EM@3AM: Traumatic Iritis

Authors: Eliza Szybka, DO (EM Resident Physician, Department of Emergency Medicine, Advocate Christ Medical Center, Oak Lawn IL); Michael Cirone, MD (@mcironeMD, Assistant Program Director, Advocate Christ Medical Center, Oak Lawn IL) // Reviewed by: Sophia Görgens, MD (EM Physician, Northwell, NY); Cassandra Mackey, MD (Assistant Professor of Emergency Medicine, UMass Chan Medical School); Brit Long, MD (@long_brit)

Welcome to EM@3AM, an emDOCs series designed to foster your working knowledge by providing an expedited review of clinical basics. We’ll keep it short, while you keep that EM brain sharp.

A 27-year-old male presents to the ED for left eye pain after being hit in the face with a spare car part while working under the hood of his car. He states his vision is slightly blurred, and he is experiencing significant pain. Physical exam reveals conjunctival injection, a red rim circumscribing his iris, and photophobia.

What is the diagnosis, and how do we manage it from the ED?

Answer: Traumatic Iritis



  • There are approximately 55 million eye injuries worldwide annually. [1]
  • Traumatic iritis accounts for about 20% of all iritis cases [2]
  • Younger males are typically more affected than older populations or females.
    • 95% occupational injuries occur in males [1].
  • Incidence is 12 in 100,000 in the U.S. [2].


Anatomy review of the eye [6]:



  • Trauma results in acute damage to the structures of the eye, particularly contusion and spasm of the ciliary body/iris.
  • With cell death there is accumulation of cell products contributing to inflammation with resultant accumulation of proteins and debris in the eye [2].
  • Classically, traumatic iritis is caused by blunt trauma, but it can be less obvious or missed in cases of car accidents, head trauma or presence of other distracting injuries [2].
  • Symptoms can be delayed and present up to 3 days after initial injury, most commonly eye pain and photophobia [2][7].


Exam Findings:

  • Check that the globe is intact when evaluating any patient with eye trauma.
    • Signs of rupture include a flat anterior chamber, obvious deformity, teardrop shaped pupil, loss of visual acuity (defer tonometry in these cases) [7].
    • Perform Seidel test.
    • If there is any concern for globe injury, consult ophthalmology urgently.
  • Check visual acuities: may be decreased on side of the injury [2].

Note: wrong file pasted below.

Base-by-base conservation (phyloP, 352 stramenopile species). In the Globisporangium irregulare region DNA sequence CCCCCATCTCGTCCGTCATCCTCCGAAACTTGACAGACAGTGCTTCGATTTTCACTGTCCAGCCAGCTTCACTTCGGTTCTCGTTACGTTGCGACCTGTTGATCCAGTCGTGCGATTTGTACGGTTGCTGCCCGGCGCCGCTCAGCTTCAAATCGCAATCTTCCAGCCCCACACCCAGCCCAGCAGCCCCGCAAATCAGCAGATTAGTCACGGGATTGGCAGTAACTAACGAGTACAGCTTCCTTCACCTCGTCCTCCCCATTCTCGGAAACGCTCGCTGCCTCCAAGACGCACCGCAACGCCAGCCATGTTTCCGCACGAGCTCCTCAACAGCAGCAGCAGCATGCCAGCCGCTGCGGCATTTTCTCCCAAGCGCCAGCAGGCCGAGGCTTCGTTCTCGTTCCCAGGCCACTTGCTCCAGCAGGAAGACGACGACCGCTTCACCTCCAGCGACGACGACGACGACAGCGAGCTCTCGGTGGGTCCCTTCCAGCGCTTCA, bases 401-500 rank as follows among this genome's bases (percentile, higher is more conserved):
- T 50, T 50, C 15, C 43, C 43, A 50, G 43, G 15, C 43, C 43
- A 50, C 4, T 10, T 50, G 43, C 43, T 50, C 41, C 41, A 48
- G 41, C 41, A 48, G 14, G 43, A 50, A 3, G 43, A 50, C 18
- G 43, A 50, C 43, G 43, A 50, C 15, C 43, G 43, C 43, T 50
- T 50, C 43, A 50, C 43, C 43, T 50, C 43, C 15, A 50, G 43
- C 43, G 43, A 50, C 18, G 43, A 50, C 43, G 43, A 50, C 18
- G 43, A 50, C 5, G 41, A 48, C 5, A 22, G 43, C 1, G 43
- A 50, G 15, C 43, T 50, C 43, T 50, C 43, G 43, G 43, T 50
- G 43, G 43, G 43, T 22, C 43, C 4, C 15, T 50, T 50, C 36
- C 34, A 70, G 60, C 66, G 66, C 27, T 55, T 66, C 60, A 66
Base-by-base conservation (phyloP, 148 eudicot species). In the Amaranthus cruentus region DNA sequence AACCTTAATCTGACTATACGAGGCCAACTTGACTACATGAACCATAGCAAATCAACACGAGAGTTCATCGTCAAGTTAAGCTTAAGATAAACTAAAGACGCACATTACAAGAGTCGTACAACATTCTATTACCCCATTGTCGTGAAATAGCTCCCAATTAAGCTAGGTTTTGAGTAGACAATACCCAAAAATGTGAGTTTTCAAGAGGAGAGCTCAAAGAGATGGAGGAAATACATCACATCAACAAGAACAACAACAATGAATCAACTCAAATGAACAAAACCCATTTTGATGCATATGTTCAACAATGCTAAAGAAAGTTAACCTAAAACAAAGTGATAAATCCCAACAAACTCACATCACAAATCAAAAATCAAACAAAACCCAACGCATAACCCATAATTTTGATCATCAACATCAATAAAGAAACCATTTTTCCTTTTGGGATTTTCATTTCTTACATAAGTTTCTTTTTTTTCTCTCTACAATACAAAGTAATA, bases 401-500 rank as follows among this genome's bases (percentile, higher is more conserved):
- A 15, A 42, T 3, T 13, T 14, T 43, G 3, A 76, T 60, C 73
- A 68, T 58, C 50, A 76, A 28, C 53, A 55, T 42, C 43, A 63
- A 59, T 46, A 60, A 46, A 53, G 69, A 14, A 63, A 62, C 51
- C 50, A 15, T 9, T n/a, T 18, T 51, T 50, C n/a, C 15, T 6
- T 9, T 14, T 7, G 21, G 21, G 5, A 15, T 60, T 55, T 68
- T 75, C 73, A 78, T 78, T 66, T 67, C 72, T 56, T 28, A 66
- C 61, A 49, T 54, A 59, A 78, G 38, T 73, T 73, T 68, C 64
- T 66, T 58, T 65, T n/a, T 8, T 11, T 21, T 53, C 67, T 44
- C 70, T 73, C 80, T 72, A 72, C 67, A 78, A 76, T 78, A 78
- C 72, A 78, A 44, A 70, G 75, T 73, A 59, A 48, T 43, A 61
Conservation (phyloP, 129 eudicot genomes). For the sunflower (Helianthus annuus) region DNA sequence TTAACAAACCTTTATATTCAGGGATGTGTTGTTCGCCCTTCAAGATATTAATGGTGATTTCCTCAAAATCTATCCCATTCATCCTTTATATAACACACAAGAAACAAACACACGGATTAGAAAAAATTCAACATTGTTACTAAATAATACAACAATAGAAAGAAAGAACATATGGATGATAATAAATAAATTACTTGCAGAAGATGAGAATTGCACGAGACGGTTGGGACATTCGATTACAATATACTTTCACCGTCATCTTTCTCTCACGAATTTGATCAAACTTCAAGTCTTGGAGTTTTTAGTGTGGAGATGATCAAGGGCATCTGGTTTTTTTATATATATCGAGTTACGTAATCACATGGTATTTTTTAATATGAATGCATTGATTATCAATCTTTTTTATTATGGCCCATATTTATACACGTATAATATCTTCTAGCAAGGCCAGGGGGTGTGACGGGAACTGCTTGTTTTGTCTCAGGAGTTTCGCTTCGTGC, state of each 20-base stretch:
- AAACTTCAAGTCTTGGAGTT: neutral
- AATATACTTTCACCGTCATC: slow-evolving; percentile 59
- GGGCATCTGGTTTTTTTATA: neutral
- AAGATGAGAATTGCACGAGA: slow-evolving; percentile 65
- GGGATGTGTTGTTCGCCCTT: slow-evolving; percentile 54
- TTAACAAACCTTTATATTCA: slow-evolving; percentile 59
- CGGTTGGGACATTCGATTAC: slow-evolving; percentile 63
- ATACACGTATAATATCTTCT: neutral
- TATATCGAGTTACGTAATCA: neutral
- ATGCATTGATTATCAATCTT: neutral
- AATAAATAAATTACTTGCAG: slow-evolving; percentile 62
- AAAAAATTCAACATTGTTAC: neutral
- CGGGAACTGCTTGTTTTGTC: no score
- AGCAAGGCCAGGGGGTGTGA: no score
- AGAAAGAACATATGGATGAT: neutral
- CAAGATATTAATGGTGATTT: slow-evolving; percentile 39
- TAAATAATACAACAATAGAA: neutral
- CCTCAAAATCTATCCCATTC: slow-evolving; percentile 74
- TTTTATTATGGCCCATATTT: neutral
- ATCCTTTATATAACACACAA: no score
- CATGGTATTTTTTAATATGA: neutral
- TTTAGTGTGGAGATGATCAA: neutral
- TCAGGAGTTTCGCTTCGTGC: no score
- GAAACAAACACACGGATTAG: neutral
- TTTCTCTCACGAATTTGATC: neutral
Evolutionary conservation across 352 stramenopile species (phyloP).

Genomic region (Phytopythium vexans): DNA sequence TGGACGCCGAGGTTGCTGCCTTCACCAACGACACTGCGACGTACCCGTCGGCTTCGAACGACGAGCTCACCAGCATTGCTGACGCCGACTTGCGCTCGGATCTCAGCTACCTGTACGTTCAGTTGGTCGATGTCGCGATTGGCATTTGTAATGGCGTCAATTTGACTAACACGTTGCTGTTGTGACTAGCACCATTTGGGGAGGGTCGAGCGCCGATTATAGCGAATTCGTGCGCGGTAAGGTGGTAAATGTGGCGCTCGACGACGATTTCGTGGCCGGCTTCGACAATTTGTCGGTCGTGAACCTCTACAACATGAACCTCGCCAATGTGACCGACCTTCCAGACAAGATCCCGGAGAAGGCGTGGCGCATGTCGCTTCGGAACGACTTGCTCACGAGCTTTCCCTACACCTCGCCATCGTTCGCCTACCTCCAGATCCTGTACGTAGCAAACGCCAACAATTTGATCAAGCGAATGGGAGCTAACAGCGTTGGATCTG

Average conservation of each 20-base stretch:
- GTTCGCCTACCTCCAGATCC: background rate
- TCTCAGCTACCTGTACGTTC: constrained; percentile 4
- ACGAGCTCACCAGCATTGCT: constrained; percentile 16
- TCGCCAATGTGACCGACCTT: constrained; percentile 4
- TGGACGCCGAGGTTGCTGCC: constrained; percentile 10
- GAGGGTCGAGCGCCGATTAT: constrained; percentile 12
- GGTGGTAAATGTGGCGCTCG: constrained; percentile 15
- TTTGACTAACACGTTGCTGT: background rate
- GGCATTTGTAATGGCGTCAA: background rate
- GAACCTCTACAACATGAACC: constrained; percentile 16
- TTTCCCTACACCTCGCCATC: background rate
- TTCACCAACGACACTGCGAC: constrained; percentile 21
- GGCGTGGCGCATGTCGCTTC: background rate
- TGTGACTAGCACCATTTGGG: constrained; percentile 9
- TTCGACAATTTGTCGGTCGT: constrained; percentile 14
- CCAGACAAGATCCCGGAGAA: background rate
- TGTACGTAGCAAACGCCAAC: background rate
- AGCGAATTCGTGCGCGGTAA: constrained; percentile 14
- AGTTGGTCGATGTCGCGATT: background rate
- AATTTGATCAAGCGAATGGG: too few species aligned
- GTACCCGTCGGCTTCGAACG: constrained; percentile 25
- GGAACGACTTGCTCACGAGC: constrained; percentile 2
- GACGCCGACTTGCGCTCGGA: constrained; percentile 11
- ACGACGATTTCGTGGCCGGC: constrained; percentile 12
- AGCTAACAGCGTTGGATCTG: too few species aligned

• Slit lamp exam: classically will have “Cell and Flare” in cases of traumatic iritis [7].
    • Caused by increase in leukocytes and protein in the aqueous humor [5].
  • Measure intraocular pressure: often elevated [2].
  • Photophobia; may have pain in affected eye when light is shone in un-affected eye.
  • Localized circumlimbal injection, known as ciliary flush.
  • Pain is typically not relieved by topical anesthetics.
  • Hypopyon (leukocyte exudate in anterior chamber) may be present in severe cases.


Complications: injuries to assess for when evaluating a patient with suspected traumatic iritis.

  • Hyphema: pooling of blood in the anterior chamber, seen on exam when patient is sitting up. High risk of re-bleeding and vision loss [7].
  • Orbital wall fractures: palpate bony structures surrounding the eye, check extra ocular muscle movements to rule out entrapment, obtain CT imaging if suspected [7].
  • Globe rupture: requires urgent surgical intervention and avoidance of unnecessary manipulation of the eye.
  • Foreign bodies: may be obvious but often requires evaluation with fluorescence stain
  • Corneal lacerations or abrasions: evaluate with fluorescence stain.
  • Orbital hemorrhage: preseptal is less dangerous and more obvious on exam. Post septal (retrobulbar) is higher risk to vision and requires CT imaging to diagnose as well as thorough exam to check for proptosis, afferent pupillary defect, increased intraocular pressure [7].



  1. Consult ophthalmology for recommendations and to facilitate follow up (should be within 48 hours, then 5-7 days for dilated exam).
  2. PO pain medications typically are sufficient [4].
    1. If a hyphema is associated with injury, avoid NSAIDs to decrease risk of rebleeding [3].
  3. Cycloplegic agent: helps paralyze the ciliary body so that the pupil remains dilated and non-reactive [3].
    1. Assists with plain control.
    2. Prevents spasm.